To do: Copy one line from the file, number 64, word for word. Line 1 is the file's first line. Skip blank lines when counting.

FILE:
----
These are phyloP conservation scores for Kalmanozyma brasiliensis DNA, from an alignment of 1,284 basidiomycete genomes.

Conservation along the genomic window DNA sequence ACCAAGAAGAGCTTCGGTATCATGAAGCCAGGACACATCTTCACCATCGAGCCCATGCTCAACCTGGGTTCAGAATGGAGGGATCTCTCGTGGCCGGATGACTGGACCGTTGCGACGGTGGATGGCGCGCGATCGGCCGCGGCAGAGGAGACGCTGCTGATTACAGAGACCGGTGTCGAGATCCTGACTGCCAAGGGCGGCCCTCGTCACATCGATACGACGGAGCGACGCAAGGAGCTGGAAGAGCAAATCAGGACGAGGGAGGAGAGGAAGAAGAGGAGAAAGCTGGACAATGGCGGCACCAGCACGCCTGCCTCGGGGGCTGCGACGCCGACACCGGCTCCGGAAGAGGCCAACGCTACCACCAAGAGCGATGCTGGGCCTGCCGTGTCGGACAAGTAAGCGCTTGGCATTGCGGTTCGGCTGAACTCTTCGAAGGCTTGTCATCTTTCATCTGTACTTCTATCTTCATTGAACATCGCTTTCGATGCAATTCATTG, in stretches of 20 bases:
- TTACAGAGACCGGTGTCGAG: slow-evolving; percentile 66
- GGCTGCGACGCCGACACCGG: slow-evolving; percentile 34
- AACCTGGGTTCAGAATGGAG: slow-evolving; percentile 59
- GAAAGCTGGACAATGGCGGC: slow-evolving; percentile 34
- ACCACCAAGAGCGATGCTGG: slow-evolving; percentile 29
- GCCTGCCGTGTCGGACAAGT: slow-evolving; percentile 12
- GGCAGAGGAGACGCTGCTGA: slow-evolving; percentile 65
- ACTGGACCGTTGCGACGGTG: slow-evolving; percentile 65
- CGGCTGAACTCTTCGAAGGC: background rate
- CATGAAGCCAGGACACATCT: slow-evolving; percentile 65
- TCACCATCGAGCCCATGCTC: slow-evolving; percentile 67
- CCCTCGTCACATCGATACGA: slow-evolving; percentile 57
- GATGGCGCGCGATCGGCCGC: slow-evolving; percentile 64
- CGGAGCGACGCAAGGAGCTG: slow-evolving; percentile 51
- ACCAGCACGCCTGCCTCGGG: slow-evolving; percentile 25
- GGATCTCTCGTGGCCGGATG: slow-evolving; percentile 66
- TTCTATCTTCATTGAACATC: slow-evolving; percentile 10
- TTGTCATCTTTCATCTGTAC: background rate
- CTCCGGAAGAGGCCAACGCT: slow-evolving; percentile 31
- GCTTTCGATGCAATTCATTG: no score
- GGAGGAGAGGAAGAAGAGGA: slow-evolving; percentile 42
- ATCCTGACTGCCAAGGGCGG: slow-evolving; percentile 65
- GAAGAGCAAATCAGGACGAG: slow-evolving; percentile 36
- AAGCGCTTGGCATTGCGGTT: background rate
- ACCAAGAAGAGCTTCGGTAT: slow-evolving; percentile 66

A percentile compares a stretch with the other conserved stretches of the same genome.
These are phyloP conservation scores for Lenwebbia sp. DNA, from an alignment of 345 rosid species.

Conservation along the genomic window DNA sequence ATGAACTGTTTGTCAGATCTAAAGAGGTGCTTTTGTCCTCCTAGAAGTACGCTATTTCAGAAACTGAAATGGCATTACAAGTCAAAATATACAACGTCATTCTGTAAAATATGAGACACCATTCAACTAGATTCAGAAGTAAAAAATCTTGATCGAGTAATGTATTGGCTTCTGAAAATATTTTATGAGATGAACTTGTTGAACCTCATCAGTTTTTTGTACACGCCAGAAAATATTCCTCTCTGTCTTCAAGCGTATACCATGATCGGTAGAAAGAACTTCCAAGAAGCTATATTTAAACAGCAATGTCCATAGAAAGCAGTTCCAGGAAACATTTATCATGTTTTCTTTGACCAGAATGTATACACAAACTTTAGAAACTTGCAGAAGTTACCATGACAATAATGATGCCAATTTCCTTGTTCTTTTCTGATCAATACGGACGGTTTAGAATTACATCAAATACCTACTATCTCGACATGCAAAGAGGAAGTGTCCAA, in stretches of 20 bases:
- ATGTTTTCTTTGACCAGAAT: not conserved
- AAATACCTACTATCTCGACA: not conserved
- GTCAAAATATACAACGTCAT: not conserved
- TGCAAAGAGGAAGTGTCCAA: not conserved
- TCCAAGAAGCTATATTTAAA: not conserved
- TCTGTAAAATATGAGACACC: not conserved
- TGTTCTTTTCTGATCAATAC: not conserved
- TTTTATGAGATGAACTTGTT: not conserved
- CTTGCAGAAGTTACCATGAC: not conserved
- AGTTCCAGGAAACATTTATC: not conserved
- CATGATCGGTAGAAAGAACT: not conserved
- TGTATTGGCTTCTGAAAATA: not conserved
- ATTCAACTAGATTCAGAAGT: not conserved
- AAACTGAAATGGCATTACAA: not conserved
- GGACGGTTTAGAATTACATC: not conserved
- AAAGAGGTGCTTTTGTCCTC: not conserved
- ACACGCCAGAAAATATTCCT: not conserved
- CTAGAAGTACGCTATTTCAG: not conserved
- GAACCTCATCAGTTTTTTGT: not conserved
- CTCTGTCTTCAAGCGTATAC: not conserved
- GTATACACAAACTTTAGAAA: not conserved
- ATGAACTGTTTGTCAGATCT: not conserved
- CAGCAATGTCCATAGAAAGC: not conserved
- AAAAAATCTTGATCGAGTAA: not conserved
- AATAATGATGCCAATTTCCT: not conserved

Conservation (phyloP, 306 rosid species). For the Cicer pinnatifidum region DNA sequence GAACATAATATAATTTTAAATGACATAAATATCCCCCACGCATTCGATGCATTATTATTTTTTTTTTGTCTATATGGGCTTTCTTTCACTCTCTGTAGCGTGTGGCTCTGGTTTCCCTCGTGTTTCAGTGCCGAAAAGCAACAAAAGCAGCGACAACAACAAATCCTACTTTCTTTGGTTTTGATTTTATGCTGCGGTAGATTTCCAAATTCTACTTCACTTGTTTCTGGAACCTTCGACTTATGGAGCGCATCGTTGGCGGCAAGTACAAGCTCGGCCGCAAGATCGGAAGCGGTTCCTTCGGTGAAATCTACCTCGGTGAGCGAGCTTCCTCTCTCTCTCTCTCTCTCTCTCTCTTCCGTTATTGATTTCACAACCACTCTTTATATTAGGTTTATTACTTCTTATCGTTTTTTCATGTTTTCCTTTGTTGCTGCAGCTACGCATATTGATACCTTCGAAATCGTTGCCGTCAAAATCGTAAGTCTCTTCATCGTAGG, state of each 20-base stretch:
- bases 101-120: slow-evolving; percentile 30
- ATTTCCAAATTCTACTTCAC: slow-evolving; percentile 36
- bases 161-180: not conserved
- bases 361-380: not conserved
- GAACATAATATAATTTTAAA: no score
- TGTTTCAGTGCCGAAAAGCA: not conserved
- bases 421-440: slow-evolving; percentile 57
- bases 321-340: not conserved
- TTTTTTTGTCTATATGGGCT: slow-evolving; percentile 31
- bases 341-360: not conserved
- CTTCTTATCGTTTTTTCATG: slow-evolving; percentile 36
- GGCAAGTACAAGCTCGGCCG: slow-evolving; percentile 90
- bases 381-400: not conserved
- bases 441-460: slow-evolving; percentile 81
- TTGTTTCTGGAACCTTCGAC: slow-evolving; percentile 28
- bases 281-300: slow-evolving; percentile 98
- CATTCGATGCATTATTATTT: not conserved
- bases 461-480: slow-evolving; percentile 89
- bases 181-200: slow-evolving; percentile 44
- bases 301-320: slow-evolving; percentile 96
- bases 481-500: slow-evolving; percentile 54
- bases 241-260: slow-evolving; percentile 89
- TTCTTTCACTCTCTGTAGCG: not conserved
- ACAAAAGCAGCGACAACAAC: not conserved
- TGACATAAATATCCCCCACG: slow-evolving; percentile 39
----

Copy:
- bases 321-340: not conserved